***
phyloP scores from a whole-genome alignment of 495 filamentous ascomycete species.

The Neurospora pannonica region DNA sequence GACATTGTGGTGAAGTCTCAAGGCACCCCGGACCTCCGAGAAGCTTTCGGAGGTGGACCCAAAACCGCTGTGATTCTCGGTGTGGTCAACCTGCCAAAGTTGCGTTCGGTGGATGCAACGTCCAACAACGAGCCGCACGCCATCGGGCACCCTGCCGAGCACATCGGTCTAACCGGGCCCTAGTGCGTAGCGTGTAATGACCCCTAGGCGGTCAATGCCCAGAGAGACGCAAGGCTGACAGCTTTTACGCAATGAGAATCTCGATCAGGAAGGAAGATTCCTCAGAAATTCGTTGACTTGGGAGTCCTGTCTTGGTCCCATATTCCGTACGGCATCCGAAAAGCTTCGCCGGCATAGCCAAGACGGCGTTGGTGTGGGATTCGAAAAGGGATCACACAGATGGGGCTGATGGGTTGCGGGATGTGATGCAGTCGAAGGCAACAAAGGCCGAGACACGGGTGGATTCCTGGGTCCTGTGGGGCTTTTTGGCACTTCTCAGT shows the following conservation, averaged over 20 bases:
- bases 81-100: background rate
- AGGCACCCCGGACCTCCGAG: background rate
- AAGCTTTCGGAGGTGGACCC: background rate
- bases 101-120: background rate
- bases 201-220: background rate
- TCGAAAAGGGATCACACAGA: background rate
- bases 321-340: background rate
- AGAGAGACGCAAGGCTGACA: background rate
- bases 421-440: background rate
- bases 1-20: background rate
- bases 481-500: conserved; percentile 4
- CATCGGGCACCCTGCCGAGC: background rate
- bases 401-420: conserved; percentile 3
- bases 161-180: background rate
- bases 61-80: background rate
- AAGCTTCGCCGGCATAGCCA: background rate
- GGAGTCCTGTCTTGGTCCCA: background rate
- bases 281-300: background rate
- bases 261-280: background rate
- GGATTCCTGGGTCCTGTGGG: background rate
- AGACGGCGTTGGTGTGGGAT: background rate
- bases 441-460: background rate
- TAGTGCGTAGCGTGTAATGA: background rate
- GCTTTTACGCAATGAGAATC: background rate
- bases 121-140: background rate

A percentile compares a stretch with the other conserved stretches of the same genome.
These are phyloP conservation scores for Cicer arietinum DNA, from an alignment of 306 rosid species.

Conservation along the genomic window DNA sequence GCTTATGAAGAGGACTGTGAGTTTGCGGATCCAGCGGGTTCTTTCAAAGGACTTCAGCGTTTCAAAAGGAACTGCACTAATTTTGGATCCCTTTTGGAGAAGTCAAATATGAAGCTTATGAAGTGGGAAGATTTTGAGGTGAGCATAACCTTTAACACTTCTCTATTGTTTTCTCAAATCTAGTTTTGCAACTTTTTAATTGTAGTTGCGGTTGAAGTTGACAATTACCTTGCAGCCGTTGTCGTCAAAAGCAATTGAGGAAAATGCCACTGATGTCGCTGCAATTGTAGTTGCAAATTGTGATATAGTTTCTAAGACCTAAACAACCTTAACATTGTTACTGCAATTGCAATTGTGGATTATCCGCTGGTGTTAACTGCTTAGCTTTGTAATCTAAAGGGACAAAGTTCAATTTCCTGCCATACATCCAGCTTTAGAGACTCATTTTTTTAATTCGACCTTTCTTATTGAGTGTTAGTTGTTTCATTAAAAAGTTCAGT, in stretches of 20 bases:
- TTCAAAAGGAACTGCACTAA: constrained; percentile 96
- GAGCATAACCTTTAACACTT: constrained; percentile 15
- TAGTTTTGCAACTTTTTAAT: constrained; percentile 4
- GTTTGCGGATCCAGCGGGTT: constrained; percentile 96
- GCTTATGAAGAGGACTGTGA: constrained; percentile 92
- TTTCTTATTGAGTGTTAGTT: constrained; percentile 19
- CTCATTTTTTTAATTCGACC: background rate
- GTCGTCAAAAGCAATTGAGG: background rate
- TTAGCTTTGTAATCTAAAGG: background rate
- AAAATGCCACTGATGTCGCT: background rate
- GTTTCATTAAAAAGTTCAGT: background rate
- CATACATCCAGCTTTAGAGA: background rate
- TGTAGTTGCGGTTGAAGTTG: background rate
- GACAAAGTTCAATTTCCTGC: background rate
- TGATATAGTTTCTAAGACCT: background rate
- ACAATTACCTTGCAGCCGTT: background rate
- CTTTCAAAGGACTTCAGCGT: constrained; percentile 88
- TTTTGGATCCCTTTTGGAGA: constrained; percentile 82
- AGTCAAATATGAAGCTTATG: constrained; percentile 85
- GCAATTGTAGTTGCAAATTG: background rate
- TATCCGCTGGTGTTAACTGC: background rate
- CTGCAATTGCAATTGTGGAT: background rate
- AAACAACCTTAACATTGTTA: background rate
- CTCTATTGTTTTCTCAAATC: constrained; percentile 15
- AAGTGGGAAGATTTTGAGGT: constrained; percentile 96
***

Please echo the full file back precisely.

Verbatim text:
phyloP scores from a whole-genome alignment of 495 filamentous ascomycete species.

The Neurospora pannonica region DNA sequence GACATTGTGGTGAAGTCTCAAGGCACCCCGGACCTCCGAGAAGCTTTCGGAGGTGGACCCAAAACCGCTGTGATTCTCGGTGTGGTCAACCTGCCAAAGTTGCGTTCGGTGGATGCAACGTCCAACAACGAGCCGCACGCCATCGGGCACCCTGCCGAGCACATCGGTCTAACCGGGCCCTAGTGCGTAGCGTGTAATGACCCCTAGGCGGTCAATGCCCAGAGAGACGCAAGGCTGACAGCTTTTACGCAATGAGAATCTCGATCAGGAAGGAAGATTCCTCAGAAATTCGTTGACTTGGGAGTCCTGTCTTGGTCCCATATTCCGTACGGCATCCGAAAAGCTTCGCCGGCATAGCCAAGACGGCGTTGGTGTGGGATTCGAAAAGGGATCACACAGATGGGGCTGATGGGTTGCGGGATGTGATGCAGTCGAAGGCAACAAAGGCCGAGACACGGGTGGATTCCTGGGTCCTGTGGGGCTTTTTGGCACTTCTCAGT shows the following conservation, averaged over 20 bases:
- bases 81-100: background rate
- AGGCACCCCGGACCTCCGAG: background rate
- AAGCTTTCGGAGGTGGACCC: background rate
- bases 101-120: background rate
- bases 201-220: background rate
- TCGAAAAGGGATCACACAGA: background rate
- bases 321-340: background rate
- AGAGAGACGCAAGGCTGACA: background rate
- bases 421-440: background rate
- bases 1-20: background rate
- bases 481-500: conserved; percentile 4
- CATCGGGCACCCTGCCGAGC: background rate
- bases 401-420: conserved; percentile 3
- bases 161-180: background rate
- bases 61-80: background rate
- AAGCTTCGCCGGCATAGCCA: background rate
- GGAGTCCTGTCTTGGTCCCA: background rate
- bases 281-300: background rate
- bases 261-280: background rate
- GGATTCCTGGGTCCTGTGGG: background rate
- AGACGGCGTTGGTGTGGGAT: background rate
- bases 441-460: background rate
- TAGTGCGTAGCGTGTAATGA: background rate
- GCTTTTACGCAATGAGAATC: background rate
- bases 121-140: background rate

A percentile compares a stretch with the other conserved stretches of the same genome.
These are phyloP conservation scores for Cicer arietinum DNA, from an alignment of 306 rosid species.

Conservation along the genomic window DNA sequence GCTTATGAAGAGGACTGTGAGTTTGCGGATCCAGCGGGTTCTTTCAAAGGACTTCAGCGTTTCAAAAGGAACTGCACTAATTTTGGATCCCTTTTGGAGAAGTCAAATATGAAGCTTATGAAGTGGGAAGATTTTGAGGTGAGCATAACCTTTAACACTTCTCTATTGTTTTCTCAAATCTAGTTTTGCAACTTTTTAATTGTAGTTGCGGTTGAAGTTGACAATTACCTTGCAGCCGTTGTCGTCAAAAGCAATTGAGGAAAATGCCACTGATGTCGCTGCAATTGTAGTTGCAAATTGTGATATAGTTTCTAAGACCTAAACAACCTTAACATTGTTACTGCAATTGCAATTGTGGATTATCCGCTGGTGTTAACTGCTTAGCTTTGTAATCTAAAGGGACAAAGTTCAATTTCCTGCCATACATCCAGCTTTAGAGACTCATTTTTTTAATTCGACCTTTCTTATTGAGTGTTAGTTGTTTCATTAAAAAGTTCAGT, in stretches of 20 bases:
- TTCAAAAGGAACTGCACTAA: constrained; percentile 96
- GAGCATAACCTTTAACACTT: constrained; percentile 15
- TAGTTTTGCAACTTTTTAAT: constrained; percentile 4
- GTTTGCGGATCCAGCGGGTT: constrained; percentile 96
- GCTTATGAAGAGGACTGTGA: constrained; percentile 92
- TTTCTTATTGAGTGTTAGTT: constrained; percentile 19
- CTCATTTTTTTAATTCGACC: background rate
- GTCGTCAAAAGCAATTGAGG: background rate
- TTAGCTTTGTAATCTAAAGG: background rate
- AAAATGCCACTGATGTCGCT: background rate
- GTTTCATTAAAAAGTTCAGT: background rate
- CATACATCCAGCTTTAGAGA: background rate
- TGTAGTTGCGGTTGAAGTTG: background rate
- GACAAAGTTCAATTTCCTGC: background rate
- TGATATAGTTTCTAAGACCT: background rate
- ACAATTACCTTGCAGCCGTT: background rate
- CTTTCAAAGGACTTCAGCGT: constrained; percentile 88
- TTTTGGATCCCTTTTGGAGA: constrained; percentile 82
- AGTCAAATATGAAGCTTATG: constrained; percentile 85
- GCAATTGTAGTTGCAAATTG: background rate
- TATCCGCTGGTGTTAACTGC: background rate
- CTGCAATTGCAATTGTGGAT: background rate
- AAACAACCTTAACATTGTTA: background rate
- CTCTATTGTTTTCTCAAATC: constrained; percentile 15
- AAGTGGGAAGATTTTGAGGT: constrained; percentile 96